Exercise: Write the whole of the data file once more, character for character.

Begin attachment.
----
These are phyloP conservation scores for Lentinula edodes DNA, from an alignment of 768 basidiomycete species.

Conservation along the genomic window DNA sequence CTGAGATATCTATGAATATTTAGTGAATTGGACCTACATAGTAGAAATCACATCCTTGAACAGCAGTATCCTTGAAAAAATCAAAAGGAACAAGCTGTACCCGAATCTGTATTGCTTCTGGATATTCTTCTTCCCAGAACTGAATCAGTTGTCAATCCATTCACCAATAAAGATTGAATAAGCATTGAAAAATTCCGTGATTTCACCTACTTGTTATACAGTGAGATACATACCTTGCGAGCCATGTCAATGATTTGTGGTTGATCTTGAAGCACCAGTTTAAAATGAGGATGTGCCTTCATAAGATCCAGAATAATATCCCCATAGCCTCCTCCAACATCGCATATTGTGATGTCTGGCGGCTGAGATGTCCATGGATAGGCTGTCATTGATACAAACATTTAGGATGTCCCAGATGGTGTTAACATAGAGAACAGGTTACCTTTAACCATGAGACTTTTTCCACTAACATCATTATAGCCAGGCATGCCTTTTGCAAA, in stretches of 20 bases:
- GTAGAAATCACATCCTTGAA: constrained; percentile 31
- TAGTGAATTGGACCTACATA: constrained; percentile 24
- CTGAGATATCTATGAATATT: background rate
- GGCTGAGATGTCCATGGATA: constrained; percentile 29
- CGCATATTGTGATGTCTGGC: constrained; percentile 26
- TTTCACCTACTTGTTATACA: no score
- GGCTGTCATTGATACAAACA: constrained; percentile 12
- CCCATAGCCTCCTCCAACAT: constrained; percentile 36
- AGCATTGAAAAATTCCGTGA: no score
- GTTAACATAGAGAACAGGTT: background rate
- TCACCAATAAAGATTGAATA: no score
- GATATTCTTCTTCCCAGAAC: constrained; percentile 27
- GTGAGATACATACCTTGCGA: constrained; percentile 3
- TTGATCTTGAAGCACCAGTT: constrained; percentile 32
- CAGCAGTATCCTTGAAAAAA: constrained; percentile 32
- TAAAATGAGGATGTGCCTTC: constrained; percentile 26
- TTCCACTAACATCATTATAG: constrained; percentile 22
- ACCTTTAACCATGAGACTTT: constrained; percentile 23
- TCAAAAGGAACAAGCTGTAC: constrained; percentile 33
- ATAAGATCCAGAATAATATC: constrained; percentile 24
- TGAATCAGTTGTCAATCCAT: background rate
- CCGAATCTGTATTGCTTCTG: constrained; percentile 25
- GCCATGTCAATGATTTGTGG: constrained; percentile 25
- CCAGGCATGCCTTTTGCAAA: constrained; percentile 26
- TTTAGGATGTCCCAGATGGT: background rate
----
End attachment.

These are phyloP conservation scores for Lentinula edodes DNA, from an alignment of 768 basidiomycete species.

Conservation along the genomic window DNA sequence CTGAGATATCTATGAATATTTAGTGAATTGGACCTACATAGTAGAAATCACATCCTTGAACAGCAGTATCCTTGAAAAAATCAAAAGGAACAAGCTGTACCCGAATCTGTATTGCTTCTGGATATTCTTCTTCCCAGAACTGAATCAGTTGTCAATCCATTCACCAATAAAGATTGAATAAGCATTGAAAAATTCCGTGATTTCACCTACTTGTTATACAGTGAGATACATACCTTGCGAGCCATGTCAATGATTTGTGGTTGATCTTGAAGCACCAGTTTAAAATGAGGATGTGCCTTCATAAGATCCAGAATAATATCCCCATAGCCTCCTCCAACATCGCATATTGTGATGTCTGGCGGCTGAGATGTCCATGGATAGGCTGTCATTGATACAAACATTTAGGATGTCCCAGATGGTGTTAACATAGAGAACAGGTTACCTTTAACCATGAGACTTTTTCCACTAACATCATTATAGCCAGGCATGCCTTTTGCAAA, in stretches of 20 bases:
- GTAGAAATCACATCCTTGAA: constrained; percentile 31
- TAGTGAATTGGACCTACATA: constrained; percentile 24
- CTGAGATATCTATGAATATT: background rate
- GGCTGAGATGTCCATGGATA: constrained; percentile 29
- CGCATATTGTGATGTCTGGC: constrained; percentile 26
- TTTCACCTACTTGTTATACA: no score
- GGCTGTCATTGATACAAACA: constrained; percentile 12
- CCCATAGCCTCCTCCAACAT: constrained; percentile 36
- AGCATTGAAAAATTCCGTGA: no score
- GTTAACATAGAGAACAGGTT: background rate
- TCACCAATAAAGATTGAATA: no score
- GATATTCTTCTTCCCAGAAC: constrained; percentile 27
- GTGAGATACATACCTTGCGA: constrained; percentile 3
- TTGATCTTGAAGCACCAGTT: constrained; percentile 32
- CAGCAGTATCCTTGAAAAAA: constrained; percentile 32
- TAAAATGAGGATGTGCCTTC: constrained; percentile 26
- TTCCACTAACATCATTATAG: constrained; percentile 22
- ACCTTTAACCATGAGACTTT: constrained; percentile 23
- TCAAAAGGAACAAGCTGTAC: constrained; percentile 33
- ATAAGATCCAGAATAATATC: constrained; percentile 24
- TGAATCAGTTGTCAATCCAT: background rate
- CCGAATCTGTATTGCTTCTG: constrained; percentile 25
- GCCATGTCAATGATTTGTGG: constrained; percentile 25
- CCAGGCATGCCTTTTGCAAA: constrained; percentile 26
- TTTAGGATGTCCCAGATGGT: background rate